Pediatric inflammatory bowel disease is an autoimmune disease that causes chronic inflammation of the gastrointestinal mucosa. There is emerging evidence that the brain-gut connection affects inflammatory bowel disease (IBD) patients more than previously thought. This is evidenced by comorbid mood disorders, irritable bowel symptoms concurrent with quiescent IBD, and the potential of psychosocial stressors to trigger IBD flares. Mind-body interventions such as psychotherapy, relaxation, mindfulness, biofeedback, yoga, and clinical hypnosis offer an adjunct to standard medical treatment for IBD. We will review the current evidence base for these mind- body interventions in the treatment of pediatric IBD, illustrate a case study, and offer suggestions for future research for this promising field.
View details for DOI 10.3390/children4040022
View details for PubMedID 28368365
Spanish and English Language Symposia to Enhance Activation in Pediatric Inflammatory Bowel Disease.
Journal of pediatric gastroenterology and nutrition
2016; 63 (5): 508-511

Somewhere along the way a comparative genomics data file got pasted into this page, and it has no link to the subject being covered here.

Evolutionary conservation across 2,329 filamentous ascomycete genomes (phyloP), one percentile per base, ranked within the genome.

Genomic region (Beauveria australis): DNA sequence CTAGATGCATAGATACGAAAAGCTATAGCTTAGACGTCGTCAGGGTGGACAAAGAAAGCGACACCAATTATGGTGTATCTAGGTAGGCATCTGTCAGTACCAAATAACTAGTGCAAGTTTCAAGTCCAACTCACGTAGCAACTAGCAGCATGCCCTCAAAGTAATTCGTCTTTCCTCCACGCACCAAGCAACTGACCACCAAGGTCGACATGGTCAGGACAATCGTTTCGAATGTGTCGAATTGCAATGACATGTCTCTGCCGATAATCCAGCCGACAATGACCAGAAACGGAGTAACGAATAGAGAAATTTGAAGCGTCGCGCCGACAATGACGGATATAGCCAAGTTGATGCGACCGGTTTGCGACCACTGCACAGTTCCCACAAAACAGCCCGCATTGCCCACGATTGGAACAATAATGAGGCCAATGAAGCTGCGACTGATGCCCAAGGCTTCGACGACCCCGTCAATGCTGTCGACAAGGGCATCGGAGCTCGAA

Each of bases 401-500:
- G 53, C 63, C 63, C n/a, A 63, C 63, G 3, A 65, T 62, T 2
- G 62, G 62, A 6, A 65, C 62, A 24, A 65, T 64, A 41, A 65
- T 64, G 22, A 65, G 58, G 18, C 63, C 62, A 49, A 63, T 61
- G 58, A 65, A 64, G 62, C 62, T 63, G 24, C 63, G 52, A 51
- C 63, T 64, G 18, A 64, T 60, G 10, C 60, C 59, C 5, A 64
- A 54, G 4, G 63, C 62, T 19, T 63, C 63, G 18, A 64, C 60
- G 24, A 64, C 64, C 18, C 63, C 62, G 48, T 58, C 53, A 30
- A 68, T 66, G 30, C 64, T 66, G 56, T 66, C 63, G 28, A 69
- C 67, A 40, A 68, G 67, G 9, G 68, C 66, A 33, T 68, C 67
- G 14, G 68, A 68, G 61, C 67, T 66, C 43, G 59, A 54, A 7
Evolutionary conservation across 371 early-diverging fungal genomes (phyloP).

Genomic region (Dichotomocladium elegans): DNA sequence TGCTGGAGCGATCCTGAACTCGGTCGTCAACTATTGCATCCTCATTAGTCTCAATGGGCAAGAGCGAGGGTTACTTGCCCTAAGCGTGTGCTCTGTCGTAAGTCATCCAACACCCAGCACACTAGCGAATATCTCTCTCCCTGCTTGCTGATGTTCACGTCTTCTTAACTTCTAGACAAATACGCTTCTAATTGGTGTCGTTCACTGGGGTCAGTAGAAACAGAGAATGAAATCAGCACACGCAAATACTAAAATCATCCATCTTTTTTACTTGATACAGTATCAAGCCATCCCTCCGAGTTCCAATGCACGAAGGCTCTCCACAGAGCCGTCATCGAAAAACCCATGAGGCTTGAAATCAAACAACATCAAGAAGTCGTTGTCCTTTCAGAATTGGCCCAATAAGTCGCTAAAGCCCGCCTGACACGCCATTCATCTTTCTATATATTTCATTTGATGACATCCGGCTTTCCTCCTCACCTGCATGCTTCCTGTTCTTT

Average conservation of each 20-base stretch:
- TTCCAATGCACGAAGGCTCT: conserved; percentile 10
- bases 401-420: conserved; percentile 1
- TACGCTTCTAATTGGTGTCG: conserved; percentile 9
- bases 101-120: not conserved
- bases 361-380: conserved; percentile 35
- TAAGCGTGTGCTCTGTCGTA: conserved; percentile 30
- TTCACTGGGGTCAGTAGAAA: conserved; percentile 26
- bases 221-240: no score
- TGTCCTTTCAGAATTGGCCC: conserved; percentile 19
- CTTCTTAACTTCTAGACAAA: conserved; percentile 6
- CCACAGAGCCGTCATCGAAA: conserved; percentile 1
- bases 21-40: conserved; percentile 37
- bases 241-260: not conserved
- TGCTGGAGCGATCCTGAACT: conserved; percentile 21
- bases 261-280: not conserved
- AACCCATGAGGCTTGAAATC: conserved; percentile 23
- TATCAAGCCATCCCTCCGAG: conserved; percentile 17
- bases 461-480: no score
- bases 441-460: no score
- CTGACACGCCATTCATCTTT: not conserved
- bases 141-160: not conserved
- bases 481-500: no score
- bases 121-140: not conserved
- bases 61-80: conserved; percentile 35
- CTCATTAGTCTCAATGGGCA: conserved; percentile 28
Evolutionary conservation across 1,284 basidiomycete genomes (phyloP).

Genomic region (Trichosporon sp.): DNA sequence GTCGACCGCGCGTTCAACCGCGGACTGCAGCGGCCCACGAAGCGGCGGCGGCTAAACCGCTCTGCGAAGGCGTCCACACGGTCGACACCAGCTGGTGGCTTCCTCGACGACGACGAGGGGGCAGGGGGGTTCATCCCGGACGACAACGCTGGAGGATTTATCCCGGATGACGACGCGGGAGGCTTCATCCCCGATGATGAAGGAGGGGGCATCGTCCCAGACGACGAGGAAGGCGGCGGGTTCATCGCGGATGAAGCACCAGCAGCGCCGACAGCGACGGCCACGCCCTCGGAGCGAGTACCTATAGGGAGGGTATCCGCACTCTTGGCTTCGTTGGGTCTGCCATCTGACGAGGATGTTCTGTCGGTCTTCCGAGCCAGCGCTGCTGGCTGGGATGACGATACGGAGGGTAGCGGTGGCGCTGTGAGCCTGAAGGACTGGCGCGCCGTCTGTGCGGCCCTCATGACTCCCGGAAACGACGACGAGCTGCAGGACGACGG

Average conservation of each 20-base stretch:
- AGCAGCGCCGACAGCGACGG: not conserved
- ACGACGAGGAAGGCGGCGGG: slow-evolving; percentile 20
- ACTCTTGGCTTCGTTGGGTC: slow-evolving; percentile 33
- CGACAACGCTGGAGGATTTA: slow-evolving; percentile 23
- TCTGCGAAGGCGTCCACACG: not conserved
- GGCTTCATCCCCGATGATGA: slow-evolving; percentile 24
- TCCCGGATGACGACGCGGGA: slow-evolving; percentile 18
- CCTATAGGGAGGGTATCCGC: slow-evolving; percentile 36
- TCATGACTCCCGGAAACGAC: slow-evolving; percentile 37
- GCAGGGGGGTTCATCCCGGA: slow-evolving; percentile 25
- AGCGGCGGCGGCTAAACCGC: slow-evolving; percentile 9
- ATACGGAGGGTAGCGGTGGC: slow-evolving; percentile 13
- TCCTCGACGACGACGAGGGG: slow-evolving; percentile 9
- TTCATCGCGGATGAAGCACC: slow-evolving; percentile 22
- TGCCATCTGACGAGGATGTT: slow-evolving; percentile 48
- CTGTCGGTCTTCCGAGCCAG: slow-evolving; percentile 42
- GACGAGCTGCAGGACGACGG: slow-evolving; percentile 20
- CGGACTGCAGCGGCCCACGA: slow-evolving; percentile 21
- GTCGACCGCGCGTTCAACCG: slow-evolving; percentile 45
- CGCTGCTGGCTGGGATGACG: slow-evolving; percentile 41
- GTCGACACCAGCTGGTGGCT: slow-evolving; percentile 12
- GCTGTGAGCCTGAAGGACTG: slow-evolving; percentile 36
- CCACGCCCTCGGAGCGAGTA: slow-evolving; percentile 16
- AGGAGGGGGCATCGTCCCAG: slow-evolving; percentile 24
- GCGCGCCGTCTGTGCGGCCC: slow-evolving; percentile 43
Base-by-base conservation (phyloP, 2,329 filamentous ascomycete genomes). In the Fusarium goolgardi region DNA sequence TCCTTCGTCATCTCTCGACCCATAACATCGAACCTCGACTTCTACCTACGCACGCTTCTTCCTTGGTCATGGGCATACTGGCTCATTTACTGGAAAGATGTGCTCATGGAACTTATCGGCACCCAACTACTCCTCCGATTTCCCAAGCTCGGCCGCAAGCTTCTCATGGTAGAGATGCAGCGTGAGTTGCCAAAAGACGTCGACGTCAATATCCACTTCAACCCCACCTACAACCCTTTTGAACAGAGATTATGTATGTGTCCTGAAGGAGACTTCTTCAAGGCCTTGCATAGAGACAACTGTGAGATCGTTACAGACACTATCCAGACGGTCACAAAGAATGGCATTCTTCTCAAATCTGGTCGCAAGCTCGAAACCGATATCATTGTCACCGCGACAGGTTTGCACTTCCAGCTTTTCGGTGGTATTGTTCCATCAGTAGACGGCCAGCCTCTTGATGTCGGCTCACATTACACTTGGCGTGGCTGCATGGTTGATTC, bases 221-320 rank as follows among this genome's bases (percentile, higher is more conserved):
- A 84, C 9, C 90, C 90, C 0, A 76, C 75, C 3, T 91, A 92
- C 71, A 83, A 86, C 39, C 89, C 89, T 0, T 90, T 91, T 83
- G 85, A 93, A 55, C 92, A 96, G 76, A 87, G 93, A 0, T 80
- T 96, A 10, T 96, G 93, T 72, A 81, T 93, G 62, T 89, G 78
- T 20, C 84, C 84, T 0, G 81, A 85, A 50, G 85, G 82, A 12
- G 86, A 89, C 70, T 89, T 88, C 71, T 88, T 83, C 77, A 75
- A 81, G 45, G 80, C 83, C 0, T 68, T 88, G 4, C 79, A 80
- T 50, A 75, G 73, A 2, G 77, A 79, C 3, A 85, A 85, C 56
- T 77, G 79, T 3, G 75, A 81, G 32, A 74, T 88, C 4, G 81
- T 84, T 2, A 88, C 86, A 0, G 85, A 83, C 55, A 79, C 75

Patient activation is an important consideration for improved health outcomes in the management of chronic diseases. Limited English proficiency (LEP) among patients and primary care providers has been shown to be a predictor for worse health across disease states. We aimed to determine the baseline patient activation measure (PAM) among Spanish-speaking (SP) and English-speaking (ES) pediatric IBD patients and parents, and to describe the feasibility and efficacy of a novel peer-group education symposium designed to enhance patient activation as measured with the PAM.Two separate half-day educational symposia in either Spanish or English were presented and moderated by 2 native Spanish-speaking physicians. Content for each of the presentations were highly standardized and interactive, designed to address each of the activation domains (self-management, collaboration with a health care provider, maintenance of function and prevention of disease exacerbation, and appropriate access to high-quality care). Descriptive statistics were used to describe changes between pre- and post-symposium PAM trends.11 primarily SP and 21 ES families participated in their respective symposium. Paired pre- and post-PAM scores were available from 24 pediatric IBD patients (8 SP; 16 ES) and 41 parents (15 SP; 26 ES). The mean age for SP and ES patients was 11.6 and 12.0 years, and female gender in 80% and 62%, respectively. Paired pre- and post-PAM scores for all participants (n = 65) were analyzed. PAM scores uniformly increased in all 4 groups after the symposia (SP-patients 59.1 to 70.3, P = 0.05; SP-parents 69.8 to 75.2, P = 0.2; ES-patients 59.9 to 64.0, P = 0.08; ES-parents 61.9 to 69.1, P = 0.002), although only the ES-parents group had sufficient sample size (n = 26) to achieve statistical significance. The overall cohort had an aggregate increase from pre-PAM of 62.9 (SD 14.5) to post-PAM of 69.4 (SD 13.9) (<0.001).We describe a novel peer-group educational symposium presented in Spanish and English languages to increase patient and parent activation in pediatric IBD patients and their care-giving parents. The use of PAM to assess levels of activation appears to be feasible and effective in these groups.